San Fernando Valley elementary school educators Bob Arnold, Hank Amigo and John Balbuena have created a musical from their experiences dealing with economically deprived students grappling with low self-esteem, dysfunctional homes and street life. Resulting tuner makes up in energy and unabashed commitment what it lacks in professional fluidity.
Helmer Arnold admirably guides a 44-member ensemble through the coming-of-age saga of a young Latino destined to be swallowed up by an educational system that had him programmed for failure. His eventual realization that he can transcend his upbringing is dramatically predictable but still fun to watch.
Buoyed by the zesty Latin jazz-tinged score of musicians Amigo, Balbuena and Nick Scarmack, tuner traces the immense pressures beating down on Young Alone (Kevin Aleksanyan) as he struggles to maintain his equilibrium. Aleksanyan is still in the process of becoming comfortable with his own voice, but he offers emotionally viable renderings of Young Alone’s sense of hopelessness (“No Way, No Where, No How”); his love for his mother (“Mi Querido Mama”); and insidious self-doubt (“I’m No Good”).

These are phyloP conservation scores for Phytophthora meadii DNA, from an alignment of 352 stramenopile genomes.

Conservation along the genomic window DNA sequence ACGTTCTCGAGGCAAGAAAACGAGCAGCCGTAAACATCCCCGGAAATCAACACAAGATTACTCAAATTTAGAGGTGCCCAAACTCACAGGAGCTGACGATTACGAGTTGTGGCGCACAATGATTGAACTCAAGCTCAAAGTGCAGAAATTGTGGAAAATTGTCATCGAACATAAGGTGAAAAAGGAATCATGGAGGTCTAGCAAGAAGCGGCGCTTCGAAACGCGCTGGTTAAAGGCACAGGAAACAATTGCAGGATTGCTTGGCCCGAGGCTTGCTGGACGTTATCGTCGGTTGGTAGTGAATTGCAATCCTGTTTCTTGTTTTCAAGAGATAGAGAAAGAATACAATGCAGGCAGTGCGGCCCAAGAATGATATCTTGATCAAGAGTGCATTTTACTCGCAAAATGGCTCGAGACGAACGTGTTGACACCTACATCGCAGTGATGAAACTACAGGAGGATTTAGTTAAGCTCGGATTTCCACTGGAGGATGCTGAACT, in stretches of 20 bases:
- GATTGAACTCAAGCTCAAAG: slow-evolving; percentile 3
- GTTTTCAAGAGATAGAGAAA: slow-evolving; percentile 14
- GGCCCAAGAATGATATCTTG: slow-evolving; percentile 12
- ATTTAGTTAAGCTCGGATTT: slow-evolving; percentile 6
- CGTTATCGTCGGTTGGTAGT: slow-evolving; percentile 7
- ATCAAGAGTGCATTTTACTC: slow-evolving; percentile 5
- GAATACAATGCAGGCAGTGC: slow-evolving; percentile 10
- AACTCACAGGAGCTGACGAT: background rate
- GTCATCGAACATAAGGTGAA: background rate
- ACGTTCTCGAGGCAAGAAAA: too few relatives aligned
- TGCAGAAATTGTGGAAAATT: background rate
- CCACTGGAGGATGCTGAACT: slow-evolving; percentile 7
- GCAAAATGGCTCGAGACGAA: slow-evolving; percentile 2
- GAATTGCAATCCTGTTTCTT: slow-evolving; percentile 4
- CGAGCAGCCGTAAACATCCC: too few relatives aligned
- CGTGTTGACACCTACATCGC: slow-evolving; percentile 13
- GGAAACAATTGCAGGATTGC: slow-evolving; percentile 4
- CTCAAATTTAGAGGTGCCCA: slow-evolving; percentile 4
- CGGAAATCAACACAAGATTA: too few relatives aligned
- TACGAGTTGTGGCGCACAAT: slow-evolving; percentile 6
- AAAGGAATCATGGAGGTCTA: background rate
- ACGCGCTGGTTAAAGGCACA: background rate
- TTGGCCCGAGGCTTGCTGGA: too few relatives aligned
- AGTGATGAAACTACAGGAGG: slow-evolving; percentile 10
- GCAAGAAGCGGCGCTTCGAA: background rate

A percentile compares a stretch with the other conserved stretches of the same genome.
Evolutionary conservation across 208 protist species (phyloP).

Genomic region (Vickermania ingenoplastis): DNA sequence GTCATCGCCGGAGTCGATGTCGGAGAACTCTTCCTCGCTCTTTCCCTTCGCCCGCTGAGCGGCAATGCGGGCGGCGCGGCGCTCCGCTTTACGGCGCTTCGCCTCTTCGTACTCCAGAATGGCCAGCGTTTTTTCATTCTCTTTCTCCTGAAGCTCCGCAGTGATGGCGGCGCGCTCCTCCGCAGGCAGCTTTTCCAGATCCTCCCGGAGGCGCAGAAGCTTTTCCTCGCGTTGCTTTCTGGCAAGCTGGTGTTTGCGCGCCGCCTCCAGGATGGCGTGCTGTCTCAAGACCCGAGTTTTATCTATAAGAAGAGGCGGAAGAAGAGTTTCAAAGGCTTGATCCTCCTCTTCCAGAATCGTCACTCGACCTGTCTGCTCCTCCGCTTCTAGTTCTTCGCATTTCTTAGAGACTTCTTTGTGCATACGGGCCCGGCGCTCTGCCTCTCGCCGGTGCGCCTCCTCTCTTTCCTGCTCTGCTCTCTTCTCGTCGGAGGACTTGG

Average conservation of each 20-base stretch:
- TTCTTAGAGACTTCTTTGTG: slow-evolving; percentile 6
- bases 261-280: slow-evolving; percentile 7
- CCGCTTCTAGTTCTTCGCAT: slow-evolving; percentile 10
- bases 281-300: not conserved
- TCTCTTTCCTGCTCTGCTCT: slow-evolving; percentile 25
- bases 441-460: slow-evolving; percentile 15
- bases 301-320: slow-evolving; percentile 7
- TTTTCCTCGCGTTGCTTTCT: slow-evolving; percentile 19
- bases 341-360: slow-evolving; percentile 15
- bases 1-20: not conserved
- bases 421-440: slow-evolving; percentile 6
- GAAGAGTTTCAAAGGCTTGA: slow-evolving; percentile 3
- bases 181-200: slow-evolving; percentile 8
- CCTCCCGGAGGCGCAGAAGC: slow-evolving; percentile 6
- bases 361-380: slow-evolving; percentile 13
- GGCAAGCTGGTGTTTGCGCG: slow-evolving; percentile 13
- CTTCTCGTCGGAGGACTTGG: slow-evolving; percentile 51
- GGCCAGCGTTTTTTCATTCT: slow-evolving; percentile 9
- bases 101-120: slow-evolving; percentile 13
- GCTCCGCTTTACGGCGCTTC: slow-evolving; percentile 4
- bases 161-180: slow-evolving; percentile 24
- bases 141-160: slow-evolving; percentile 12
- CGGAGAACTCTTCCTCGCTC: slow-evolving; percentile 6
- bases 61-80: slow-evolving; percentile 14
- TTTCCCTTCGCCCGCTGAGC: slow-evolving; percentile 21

The scripters emphasize that it takes a community of caring, committed adults to mentor, nurture and protect children like Young Alone until they reach the maturity and confidence to take control of their own lives. This is emphatically realized when Young Alone learns he can’t sidestep no-nonsense teacher Mr. Mendoza (Amigo).
The difficulty of Mendoza’s task is underscored by Young Alone’s confrontation with his life-defeated drunk of a father (Dennis Ruelas), who admits he is no role model (“Bad Dad”).
Act two introduces Older Alone (Kevin Campos) as the boy moves on to high school. Campos is a confident thesp who offers veracity to Alone’s burgeoning romance with childhood friend Patty (Jesenia Bernal). Their romantic duet “I’ll Lift You Up” is one of the show’s highlights.
Proceedings are enlivened by an adroit eight-piece instrumental ensemble led by co-creator/music director/keyboardist Balbuena, as well as the streetwise choreography of Christina Tyni and Tig Pena’s supportive sound design.